Rick Howard: Hey, no judgments here. If I'm running my country's hacker group charged with penetrating our frenemy's' networks, this is exactly what I would do. The point is that if the U.S. Is doing it, so is every major foreign power worth their salt in the hacking department. And I'm looking at you, China, Russia.
Rick Howard: When John Kindervag, the man who formalized the zero trust concept back in 2010, said to assume that your networks are already compromised, this is one example of what he was talking about. I was the Palo Alto Networks Chief Security Officer when all of the Snowden stuff hit the fan, and we had international customers who, quite frankly, demanded to know what we were doing to prevent this kind of en route tampering operation for our own equipment. We had an entire team dedicated to putting up roadblocks that made this way more difficult to accomplish, everything from manufacturing our own products, meaning we didn't farm it out to cheaper foreign entities, to using special colorized seals on all of the locking screws that secured the hardware boxes and made it obvious if somebody tampered with them, to using colorized electronic components that you couldn't just buy out at Radio Shack.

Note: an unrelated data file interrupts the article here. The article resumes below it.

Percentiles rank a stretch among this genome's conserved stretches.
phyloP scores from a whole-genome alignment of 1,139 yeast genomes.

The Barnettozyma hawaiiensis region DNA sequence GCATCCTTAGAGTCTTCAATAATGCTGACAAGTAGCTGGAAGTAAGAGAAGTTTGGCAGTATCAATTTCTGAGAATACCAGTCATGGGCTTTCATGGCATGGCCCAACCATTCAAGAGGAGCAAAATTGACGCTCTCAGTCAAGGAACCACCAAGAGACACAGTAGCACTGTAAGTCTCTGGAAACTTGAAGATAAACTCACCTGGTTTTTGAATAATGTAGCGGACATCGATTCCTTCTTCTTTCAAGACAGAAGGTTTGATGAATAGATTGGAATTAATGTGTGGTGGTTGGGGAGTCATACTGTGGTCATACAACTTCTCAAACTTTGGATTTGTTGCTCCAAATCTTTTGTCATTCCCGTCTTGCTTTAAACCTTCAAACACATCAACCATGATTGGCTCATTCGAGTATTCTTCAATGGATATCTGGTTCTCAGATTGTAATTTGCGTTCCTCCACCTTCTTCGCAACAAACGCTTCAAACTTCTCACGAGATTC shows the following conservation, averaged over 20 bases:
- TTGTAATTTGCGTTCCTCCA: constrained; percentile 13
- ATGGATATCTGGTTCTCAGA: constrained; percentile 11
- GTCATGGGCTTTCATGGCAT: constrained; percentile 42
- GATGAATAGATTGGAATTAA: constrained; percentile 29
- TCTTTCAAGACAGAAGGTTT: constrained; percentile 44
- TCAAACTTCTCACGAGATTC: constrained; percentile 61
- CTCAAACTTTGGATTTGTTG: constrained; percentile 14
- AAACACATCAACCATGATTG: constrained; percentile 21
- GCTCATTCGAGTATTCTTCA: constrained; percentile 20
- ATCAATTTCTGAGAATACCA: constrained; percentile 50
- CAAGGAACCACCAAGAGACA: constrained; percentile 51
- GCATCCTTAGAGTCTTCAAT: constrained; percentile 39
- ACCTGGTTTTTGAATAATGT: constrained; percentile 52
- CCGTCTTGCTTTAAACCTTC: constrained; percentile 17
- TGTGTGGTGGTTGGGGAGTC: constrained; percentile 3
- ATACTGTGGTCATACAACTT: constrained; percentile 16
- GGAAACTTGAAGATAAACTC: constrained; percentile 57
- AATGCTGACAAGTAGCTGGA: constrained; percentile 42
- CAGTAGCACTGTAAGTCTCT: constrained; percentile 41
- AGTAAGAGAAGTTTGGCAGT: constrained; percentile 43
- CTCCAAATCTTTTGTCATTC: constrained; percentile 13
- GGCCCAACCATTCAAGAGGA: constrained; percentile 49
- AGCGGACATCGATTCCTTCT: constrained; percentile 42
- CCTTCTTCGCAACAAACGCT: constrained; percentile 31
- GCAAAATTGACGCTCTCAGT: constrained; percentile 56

Rick Howard: But if I can generalize here, there are really three types of supply chain attacks security executives need to consider. The first is just inbound widgets, every organization, commercial, academic, and government, purchases, supplies from outside entities. In the world of Internet of Things, that is one avenue a TAO-like organization might try to penetrate like the Cisco operation.
Rick Howard: The second is software supply chain. Everybody is running software today that we have agreed can be automatically updated with the latest patches and features, think SolarWinds or the MeDoc accounting software that the Russians leveraged against Ukraine.